What Have We Learned From Lab-Based Locomotor Studies
An extensive body of literature has examined the role of visual self-motion in the control of locomotion by selectively manipulating the direction or speed of the optic flow provided through the virtual environment. Our work and that of others have shown that one’s walking speed is affected by changing optic flow speeds and show an out-of-phase modulation pattern. In other words, slower walking speeds are adopted at faster optic flow speeds while faster walking speeds are observed at slower optic flows (Pailhous et al., 1990; Konczak, 1994; Prokop et al., 1997; Varraine et al., 2002). Such strategy would allow reducing the incongruity that arises from the mismatch between proprioceptive information from the legs and the visual flow presented in the virtual simulation (Prokop et al., 1997; Lamontagne et al., 2007). The presence of optic flow during treadmill walking also influences one’s ability to correct small stepping fluctuations (Salinas et al., 2017). Compelling evidence also support the role of optic flow in the control of locomotor steering (Jahn et al., 2001; Warren et al., 2001; Mulavara et al., 2005; Turano et al., 2005; Bruggeman et al., 2007). In the latter body of literature, a shift in the focus of expansion of the optic flow is externally induced and this causes the participants to perceive a shift in their heading direction. As a result, the participants correct the perceived shift by altering their walking trajectory in the opposite direction. Our team has also shown that depending on whether the shift in the focus of expansion is induced through rotational vs. translational flow, different steering strategies emerge (Sarre et al., 2008). In the former scenario, a steering strategy characterized by head, trunk, and foot reorientation is observed, while the latter scenario rather induces a typical “crab walk pattern” characterized by a change of walking trajectory with very little body segment reorientation. Such crab walking pattern has also been reported in other VR studies that used translational optic flow (Warren et al., 2001; Berard et al., 2009).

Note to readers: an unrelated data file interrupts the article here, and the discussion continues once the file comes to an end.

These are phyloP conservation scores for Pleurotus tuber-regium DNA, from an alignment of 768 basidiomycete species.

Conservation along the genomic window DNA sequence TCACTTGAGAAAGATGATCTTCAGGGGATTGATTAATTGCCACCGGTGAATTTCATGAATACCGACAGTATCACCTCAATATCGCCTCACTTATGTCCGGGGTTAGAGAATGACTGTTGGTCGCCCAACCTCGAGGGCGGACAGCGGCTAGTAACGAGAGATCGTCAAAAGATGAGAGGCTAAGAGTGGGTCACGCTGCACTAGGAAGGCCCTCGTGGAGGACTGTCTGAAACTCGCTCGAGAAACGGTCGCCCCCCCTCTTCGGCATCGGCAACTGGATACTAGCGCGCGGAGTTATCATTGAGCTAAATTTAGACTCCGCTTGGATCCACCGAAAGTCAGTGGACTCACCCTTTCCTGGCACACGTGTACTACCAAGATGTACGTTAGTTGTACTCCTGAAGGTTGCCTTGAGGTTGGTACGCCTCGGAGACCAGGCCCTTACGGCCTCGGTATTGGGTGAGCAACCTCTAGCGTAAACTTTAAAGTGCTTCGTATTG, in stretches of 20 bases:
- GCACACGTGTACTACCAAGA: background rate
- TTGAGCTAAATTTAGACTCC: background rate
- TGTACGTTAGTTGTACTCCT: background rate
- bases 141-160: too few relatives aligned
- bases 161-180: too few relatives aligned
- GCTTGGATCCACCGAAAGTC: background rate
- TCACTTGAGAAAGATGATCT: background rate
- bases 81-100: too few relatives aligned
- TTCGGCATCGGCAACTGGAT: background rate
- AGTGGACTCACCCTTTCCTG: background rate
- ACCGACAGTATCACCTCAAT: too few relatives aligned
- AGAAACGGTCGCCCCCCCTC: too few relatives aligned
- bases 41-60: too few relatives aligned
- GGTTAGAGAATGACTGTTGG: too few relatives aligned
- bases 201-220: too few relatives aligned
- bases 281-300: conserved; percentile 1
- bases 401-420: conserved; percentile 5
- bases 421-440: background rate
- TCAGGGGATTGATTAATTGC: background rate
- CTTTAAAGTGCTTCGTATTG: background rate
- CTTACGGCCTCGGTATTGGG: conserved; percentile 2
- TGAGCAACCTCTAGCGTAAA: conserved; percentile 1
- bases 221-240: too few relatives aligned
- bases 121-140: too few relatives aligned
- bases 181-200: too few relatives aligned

Interestingly, if the same rotational optic flow is generated via a simulated head yaw rotation (camera rotation in VR) vs. an actual head rotation, a different locomotor behavior also emerges, whereby the simulated but not the actual head rotation results in a trajectory deviation (Hanna et al., 2017). Such findings support the potential contribution of the motor command (here neck and oculomotor muscles) in heading estimation (Banks et al., 1996; Crowell et al., 1998). These findings also corroborate the presence of multisensory integration of both visual and nonvisual information (e.g., vestibular, proprioceptive, and somatosensory) to generate a single representation of self-motion and orientation in space (De Winkel et al., 2015; Acerbi et al., 2018).
Influences of Optic Flow on Locomotor Rehabilitation